Sonoma Valley
Location Notes

Madrone Road

Historical Producers

Bedrock, Biale, Carlisle, Ravenswood, Ridge


Spice, vibrant red fruits, hints of orange peel in young wines, vibrancy, bright acidity.


From the Bedrock Wine Co. website:

“Bedrock Vineyard is one of the most historically and qualitatively gilded plots of land in Sonoma Valley. Taking up 152 acres of the heart of Sonoma Valley, the vineyard occupies a large section of one of the best growing climates for grapes on earth.

Founded in 1854 by Generals William ‘Tecumseh’ Sherman and General ‘Fightin’ Joe’ Hooker, Bedrock Vineyard has grown grapes for over 150 years. Following the first epidemic of phylloxera in the mid-1880s, the vineyard was replanted in 1888 by Senator George Hearst—a mining magnate, an early father of California, and the father of publisher William Randolph Hearst. It is from those 135-year-old vines that the Bedrock Heritage Wine is crafted.

Hearst’s widow eventually sold the vineyard to the California Wine Association in the early 1900s, and the vineyard produced grapes for the CWA until the passage of the Volstead Act and Prohibition. In 1934 the property was purchased by the sausage-making Parducci Family and was part of the estate vineyards of early Valley of the Moon Winery. In 1953, when relations between the Parducci family and the business partner Domenici family became acrimonious, the vineyard was split. The Parduccis took a smaller parcel of land with the winery, while the Domenicis took 152 acres of what was then known as ‘Madrone Ranch.’ In 2005, our family became the latest curators of this remarkable piece and the ancient vines rooted in its soils.”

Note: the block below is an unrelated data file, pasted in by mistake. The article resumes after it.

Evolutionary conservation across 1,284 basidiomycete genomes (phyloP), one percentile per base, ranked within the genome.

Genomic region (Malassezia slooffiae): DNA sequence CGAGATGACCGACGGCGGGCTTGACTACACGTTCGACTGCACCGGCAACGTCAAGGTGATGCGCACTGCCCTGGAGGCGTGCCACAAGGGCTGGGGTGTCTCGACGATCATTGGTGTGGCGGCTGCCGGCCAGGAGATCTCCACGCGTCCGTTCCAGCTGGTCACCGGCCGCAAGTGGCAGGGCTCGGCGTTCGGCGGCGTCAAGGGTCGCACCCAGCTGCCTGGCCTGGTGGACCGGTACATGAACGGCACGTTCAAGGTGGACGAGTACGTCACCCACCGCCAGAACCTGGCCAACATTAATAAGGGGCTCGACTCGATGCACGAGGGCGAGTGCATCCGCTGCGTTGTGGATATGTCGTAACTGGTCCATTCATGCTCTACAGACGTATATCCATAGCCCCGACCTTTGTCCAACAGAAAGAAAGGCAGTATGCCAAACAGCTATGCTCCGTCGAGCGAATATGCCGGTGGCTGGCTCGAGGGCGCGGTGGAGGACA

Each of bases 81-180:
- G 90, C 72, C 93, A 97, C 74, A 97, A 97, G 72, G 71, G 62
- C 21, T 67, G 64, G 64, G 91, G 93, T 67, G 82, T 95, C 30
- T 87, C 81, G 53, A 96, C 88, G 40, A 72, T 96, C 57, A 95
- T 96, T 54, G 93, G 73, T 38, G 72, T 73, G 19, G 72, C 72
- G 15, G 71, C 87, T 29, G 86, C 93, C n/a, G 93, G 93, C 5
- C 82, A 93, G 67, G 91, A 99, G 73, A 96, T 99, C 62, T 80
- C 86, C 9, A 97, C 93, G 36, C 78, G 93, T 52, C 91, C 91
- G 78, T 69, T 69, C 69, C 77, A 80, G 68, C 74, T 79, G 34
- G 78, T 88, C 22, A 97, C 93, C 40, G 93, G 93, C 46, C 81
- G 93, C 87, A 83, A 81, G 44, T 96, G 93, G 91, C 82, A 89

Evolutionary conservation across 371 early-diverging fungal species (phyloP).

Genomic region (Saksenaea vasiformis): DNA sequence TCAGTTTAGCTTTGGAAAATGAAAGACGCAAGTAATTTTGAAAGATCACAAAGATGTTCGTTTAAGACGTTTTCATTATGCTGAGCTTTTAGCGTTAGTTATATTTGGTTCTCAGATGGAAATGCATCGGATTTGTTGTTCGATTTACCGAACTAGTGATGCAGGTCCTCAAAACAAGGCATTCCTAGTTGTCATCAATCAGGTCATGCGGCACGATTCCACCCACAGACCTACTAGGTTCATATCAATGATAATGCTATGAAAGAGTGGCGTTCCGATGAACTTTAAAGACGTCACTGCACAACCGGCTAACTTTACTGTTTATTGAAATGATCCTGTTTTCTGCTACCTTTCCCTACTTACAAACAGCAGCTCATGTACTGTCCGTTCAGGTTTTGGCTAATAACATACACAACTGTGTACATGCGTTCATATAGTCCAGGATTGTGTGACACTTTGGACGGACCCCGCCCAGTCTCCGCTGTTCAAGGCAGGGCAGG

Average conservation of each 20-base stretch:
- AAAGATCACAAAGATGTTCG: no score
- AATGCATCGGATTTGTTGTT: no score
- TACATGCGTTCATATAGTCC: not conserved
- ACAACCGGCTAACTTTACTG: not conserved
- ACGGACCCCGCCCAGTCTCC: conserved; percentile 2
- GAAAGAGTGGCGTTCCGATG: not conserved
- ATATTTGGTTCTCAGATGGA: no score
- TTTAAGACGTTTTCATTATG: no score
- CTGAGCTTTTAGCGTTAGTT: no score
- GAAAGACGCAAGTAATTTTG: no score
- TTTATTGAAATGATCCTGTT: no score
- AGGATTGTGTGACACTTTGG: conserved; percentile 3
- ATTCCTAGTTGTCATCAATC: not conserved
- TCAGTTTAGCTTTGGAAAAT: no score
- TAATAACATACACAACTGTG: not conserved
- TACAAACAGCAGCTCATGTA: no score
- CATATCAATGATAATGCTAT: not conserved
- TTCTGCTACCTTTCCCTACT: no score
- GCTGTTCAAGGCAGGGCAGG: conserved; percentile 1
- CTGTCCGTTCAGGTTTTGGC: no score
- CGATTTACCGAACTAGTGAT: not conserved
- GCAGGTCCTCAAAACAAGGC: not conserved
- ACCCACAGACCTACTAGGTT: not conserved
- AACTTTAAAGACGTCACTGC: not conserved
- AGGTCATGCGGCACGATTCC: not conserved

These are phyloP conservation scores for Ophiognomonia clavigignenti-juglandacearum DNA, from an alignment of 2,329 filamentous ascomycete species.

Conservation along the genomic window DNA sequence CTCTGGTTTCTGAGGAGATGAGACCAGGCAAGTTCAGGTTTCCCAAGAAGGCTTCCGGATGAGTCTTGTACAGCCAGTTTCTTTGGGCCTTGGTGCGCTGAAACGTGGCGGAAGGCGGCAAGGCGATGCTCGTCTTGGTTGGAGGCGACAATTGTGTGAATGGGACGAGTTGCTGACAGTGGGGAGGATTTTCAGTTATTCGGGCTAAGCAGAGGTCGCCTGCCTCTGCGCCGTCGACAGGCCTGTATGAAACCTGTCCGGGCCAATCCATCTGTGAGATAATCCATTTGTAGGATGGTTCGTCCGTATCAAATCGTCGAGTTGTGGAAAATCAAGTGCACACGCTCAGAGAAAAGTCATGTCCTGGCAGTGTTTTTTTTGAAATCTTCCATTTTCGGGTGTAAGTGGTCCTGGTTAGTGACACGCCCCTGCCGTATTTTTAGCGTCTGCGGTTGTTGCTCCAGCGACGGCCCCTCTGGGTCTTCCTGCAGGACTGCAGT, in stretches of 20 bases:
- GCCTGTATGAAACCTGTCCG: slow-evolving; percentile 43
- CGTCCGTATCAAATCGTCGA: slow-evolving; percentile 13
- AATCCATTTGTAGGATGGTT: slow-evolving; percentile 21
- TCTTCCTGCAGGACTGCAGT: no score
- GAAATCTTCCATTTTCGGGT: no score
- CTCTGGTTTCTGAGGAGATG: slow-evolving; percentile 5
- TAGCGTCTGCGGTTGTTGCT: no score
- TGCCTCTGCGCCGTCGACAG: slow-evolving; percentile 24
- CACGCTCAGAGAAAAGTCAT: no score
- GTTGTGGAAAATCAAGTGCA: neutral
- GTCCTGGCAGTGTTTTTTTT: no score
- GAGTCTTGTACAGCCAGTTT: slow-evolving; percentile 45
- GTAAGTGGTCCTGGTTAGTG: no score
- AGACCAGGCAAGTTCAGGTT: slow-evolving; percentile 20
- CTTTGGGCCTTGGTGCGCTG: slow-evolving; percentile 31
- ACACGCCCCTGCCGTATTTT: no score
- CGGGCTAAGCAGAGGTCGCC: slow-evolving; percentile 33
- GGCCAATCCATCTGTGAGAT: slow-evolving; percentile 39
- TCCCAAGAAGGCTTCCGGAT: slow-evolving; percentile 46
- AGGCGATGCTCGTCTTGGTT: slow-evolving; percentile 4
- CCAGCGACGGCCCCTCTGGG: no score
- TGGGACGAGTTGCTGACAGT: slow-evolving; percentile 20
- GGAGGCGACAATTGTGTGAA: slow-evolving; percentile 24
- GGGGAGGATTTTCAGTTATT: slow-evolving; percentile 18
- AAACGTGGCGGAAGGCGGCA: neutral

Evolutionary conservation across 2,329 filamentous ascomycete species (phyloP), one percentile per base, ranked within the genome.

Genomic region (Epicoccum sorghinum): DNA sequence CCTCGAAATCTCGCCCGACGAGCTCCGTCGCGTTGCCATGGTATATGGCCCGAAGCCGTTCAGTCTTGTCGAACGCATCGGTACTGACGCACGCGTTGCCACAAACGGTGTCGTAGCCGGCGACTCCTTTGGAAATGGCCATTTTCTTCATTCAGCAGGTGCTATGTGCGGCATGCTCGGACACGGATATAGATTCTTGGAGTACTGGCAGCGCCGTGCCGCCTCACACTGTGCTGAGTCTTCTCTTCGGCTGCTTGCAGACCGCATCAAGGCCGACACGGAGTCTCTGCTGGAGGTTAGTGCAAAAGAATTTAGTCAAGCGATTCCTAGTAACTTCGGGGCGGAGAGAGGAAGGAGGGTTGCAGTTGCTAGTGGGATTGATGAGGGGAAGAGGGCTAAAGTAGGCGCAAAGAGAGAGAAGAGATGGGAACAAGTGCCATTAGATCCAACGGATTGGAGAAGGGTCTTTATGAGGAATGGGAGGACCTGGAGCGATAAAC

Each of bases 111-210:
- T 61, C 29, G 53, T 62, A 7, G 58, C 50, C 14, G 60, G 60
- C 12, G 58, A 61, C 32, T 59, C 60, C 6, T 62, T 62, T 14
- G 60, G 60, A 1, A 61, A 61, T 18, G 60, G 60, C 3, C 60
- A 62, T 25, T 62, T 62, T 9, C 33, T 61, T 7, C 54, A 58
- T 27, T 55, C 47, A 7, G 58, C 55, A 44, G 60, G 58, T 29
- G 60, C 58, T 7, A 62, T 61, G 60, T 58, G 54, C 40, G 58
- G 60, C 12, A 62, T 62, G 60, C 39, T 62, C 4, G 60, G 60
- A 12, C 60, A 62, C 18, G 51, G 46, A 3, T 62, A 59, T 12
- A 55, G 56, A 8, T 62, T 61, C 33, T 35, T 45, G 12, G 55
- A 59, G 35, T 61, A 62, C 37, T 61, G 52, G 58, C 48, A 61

Under the ownership of the former American Consul to China Eli T. Shepherd, the first vines on rootstock were planted at the vineyard between 1886 and 1888. Unfortunately, this planting was likely on the hybrid Lenoir rootstock which was not completely resistant to phylloxera. Senator George Hearst purchased the property in 1888 and planted most of the vines that still exist today. These vines were among the first to be grown on phylloxera-resistant rootstock in the state due to the Senator’s connections with the University of California.